Review: THE VARIETY GALA – ADELAIDE CABARET FESTIVAL 2021 at Adelaide Festival Theatre, Adelaide Festival Centre

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By: Jun. 12, 2021
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Review: THE VARIETY GALA – ADELAIDE CABARET FESTIVAL 2021 at Adelaide Festival Theatre, Adelaide Festival Centre Reviewed by Barry Lenny, Friday 11th June 2021.

The Variety Gala marks the beginning of another Cabaret Festival and, if you have ever been to one, you know better than to pay too much attention to the stated finish time. This, like others in the past, overran by an hour, but nobody was complaining.

The Artistic Director of the State Theatre of South Australia, Mitchell Butel, was given the task of directing the event, and he rounded up an eclectic and dynamic selection of performers, then let them off the leash in a wild and high-energy evening, with items ranging from the ridiculous to the sublime. If Hans on a mini Segway, Bob Downe on a scooter, and Anne 'Willsy' Wills on a Zimmer frame isn't ridiculous, I don't know what is, and Mama Alto, and Paul Capsis, both defined the word sublime.

Isaac Hannan began the evening with a traditional 'welcome to country', and playing the didgeridoo, which led into the Artistic Director of this year's Cabaret Festival, Alan Cumming, launching into the title song from Cabaret, being joined by Hans the German Boy Wonder, the host for the evening. Hans was assisted during the event by a couple of dancing boys, but without his accordion. His huge Adelaide following were, from the loudness of their appreciation, out in full force.

Having opened with Cabaret, it was logical that the first performer was Liza Minelli. Well, yes, it was Trevor Ashley, with his very fine impersonation, singing Sondheim's Broadway Baby, from Follies. Then a change of pace, with magician, James Galea, performing a fast-paced card trick before moving to the piano to sing his theory that most magicians are gay. His show is Poof! Secrets of a Magician.

Then to the fabulous Mama Alto, always a most welcome performer, with a superb vocal version of Thelonius Monk's Round Midnight. One could have heard a pin drop, until the cheering and applause at the end. This was followed by a sensational version of The First Time Ever I Saw Your Face.

Comedienne, vocalist, Jan Van de Stool was next, raising plenty of laughs with a sketch as a music therapist who has an alter ego, bursting forth at inconvenient times. Brendan Maclean represented the production, L'Hotel, with a rousing song and dance number. Steph Tisdall followed on, with her unrestrained, stand-up comedy, and a not particularly successful attempt at an improvised song, incorporating words provided by the audience. You can't win them all.

The Sisters of Invention, a group of four young women who formed the group through their involvement with the inclusive Tutti choir, were next, with an original number. They have found great success with their lively performances.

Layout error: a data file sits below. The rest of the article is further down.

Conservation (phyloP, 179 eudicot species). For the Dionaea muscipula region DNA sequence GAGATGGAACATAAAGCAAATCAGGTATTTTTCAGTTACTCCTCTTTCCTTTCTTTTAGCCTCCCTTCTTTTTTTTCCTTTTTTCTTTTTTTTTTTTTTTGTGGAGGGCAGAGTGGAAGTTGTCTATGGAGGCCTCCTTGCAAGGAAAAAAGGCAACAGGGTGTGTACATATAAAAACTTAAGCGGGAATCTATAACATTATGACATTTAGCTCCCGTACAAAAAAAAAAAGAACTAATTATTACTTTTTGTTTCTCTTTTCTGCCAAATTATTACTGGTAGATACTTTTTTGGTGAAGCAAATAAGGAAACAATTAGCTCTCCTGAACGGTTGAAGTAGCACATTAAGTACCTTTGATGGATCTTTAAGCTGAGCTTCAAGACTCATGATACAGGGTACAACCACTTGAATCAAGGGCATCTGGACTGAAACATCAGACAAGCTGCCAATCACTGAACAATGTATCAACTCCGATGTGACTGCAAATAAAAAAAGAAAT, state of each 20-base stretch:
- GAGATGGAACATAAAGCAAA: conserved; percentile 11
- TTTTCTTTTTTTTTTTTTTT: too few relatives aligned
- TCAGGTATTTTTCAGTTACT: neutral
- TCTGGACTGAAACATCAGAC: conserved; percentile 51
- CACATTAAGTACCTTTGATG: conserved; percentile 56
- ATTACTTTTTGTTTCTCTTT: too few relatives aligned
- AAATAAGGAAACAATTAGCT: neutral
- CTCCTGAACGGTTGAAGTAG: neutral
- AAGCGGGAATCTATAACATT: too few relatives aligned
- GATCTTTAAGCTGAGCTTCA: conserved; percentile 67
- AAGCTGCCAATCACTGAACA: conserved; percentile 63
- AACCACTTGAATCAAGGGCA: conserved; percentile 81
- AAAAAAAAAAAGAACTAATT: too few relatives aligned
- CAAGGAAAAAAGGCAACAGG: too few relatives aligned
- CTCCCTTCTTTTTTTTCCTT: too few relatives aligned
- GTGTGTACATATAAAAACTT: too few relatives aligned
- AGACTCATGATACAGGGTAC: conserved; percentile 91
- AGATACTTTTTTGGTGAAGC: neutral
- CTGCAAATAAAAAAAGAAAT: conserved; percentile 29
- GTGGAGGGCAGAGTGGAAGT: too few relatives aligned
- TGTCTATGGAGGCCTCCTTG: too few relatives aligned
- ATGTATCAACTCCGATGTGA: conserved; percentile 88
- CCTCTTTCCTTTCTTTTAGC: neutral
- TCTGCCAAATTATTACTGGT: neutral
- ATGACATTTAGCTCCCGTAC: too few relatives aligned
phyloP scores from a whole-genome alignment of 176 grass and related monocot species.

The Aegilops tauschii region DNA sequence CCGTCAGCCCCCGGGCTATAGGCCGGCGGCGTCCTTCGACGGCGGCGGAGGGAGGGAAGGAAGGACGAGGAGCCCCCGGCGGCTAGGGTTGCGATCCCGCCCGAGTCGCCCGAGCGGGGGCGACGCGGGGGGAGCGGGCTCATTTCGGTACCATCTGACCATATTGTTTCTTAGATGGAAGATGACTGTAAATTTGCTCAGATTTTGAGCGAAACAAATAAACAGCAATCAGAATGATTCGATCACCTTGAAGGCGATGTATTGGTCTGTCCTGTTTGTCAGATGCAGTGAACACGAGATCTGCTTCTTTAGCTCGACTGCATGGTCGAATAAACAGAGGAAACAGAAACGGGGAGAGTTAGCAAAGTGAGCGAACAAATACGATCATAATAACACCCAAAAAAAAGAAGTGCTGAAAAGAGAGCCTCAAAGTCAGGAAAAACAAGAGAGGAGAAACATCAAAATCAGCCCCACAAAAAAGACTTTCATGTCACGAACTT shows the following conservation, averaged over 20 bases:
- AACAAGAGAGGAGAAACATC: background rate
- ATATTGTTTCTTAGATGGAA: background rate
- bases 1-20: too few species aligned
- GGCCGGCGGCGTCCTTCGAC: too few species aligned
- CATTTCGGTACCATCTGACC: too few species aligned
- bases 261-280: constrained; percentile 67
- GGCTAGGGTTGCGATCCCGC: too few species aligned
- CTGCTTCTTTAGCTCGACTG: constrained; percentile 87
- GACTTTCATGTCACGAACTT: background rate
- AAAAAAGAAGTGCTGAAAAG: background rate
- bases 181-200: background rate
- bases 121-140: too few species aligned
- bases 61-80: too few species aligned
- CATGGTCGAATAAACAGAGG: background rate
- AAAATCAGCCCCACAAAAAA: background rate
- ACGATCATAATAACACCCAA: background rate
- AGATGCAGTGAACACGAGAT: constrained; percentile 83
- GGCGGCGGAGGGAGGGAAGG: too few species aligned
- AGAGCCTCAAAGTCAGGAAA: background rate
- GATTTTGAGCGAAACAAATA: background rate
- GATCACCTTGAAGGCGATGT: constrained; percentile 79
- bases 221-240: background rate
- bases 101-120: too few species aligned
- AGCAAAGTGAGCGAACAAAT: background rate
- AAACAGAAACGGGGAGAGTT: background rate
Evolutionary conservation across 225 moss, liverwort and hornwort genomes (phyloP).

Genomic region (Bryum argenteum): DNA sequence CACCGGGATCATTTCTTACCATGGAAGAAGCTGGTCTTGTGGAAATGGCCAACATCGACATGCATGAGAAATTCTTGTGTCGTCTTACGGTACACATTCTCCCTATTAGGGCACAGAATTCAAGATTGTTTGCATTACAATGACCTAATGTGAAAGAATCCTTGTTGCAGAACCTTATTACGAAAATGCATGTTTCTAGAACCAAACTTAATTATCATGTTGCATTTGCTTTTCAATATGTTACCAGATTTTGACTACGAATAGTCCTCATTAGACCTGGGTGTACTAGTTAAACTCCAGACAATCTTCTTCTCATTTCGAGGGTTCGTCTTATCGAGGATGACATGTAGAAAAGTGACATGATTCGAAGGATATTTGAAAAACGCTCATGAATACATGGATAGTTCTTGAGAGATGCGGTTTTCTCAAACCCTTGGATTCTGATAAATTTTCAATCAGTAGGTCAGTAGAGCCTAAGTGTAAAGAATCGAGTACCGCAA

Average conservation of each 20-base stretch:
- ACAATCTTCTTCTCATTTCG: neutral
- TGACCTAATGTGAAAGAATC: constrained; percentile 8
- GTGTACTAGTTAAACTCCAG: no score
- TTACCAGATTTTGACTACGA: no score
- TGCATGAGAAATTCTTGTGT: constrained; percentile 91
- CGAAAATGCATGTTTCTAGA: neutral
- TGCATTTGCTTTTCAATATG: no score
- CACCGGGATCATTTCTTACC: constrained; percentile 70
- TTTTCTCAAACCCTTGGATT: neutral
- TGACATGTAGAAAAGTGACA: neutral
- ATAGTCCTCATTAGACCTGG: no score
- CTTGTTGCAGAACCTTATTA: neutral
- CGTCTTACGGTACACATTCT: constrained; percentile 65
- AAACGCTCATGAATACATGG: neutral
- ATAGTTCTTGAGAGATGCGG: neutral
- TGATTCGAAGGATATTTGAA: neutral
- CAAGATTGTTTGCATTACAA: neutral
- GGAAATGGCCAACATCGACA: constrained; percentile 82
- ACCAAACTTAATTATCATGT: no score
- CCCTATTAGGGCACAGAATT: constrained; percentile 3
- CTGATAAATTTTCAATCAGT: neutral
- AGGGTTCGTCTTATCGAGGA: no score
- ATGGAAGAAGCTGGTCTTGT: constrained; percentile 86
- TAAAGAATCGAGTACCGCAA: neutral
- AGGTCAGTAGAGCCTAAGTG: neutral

On such an occasion, it was only right that Her Majesty, the Queen was on hand to officially open the Festival. As she couldn't make it in person, Gerry Connolly stepped in to fulfil her obligations, in an hilarious opening speech. Moving to the piano, she did it One's Way.

Closing the first half was local favourite, international cabaret star, Michael Griffiths, having fun with the audience, engaging them on a call and response number.

The second half opened with a rendition of Xanadu, with Hans, Bob Downe, and Willsy, followed by Walk Right Back.

Alan Cumming then had the pleasurable duty of announcing this year's Cabaret Icon Award and it went to the highly respected and hugely talented Paul Capsis. He was most surprised at the announcement, and accepted the award with great grace. He then channelled Billie Holiday, in a terrific version of Amy Winehouse's Back to Black.

Trevor Ashley returned as Liza Minelli with Memory, from Cats, and then Tim Minchin dropped in to take over the piano for I'll Take Lonely Tonight, the song of a faithful lover, raising a few laughs in the process. He was, of course, warmly greeted by an appreciative audience.

Meow Meow couldn't make it in person, so Zoomed in to say a comical "hello" and sing, accompanied by Mark Simeon Ferguson at the piano on stage. Simeon and his band, incidentally, provided great accompaniment throughout.

As the production approached the end, Amber Martin took to the stage with (You've Got to Have) Friends, Bette Midler's 1973 hit single, contrasted with a ballad. Hans then began closing the show.


Marc Ferguson hurried forward to whisper. Hans had forgotten the final item. It was another song from our newly appointed Cabaret Icon, Paul Capsis, a remarkable rendition of John Lennon's, Imagine, with a didgeridoo continuo from Isaac Hannan.

Everybody in the cast, and the audience, joined in on an exuberant version of Am I Ever Gonna See Your Face Again, by The Angels, the close the show.

Now, it really was over. The Cabaret Festival is off and running. With many performances already sold out, I hope you've organised tickets for the events that you want to see.

Photography: Claudio Raschella.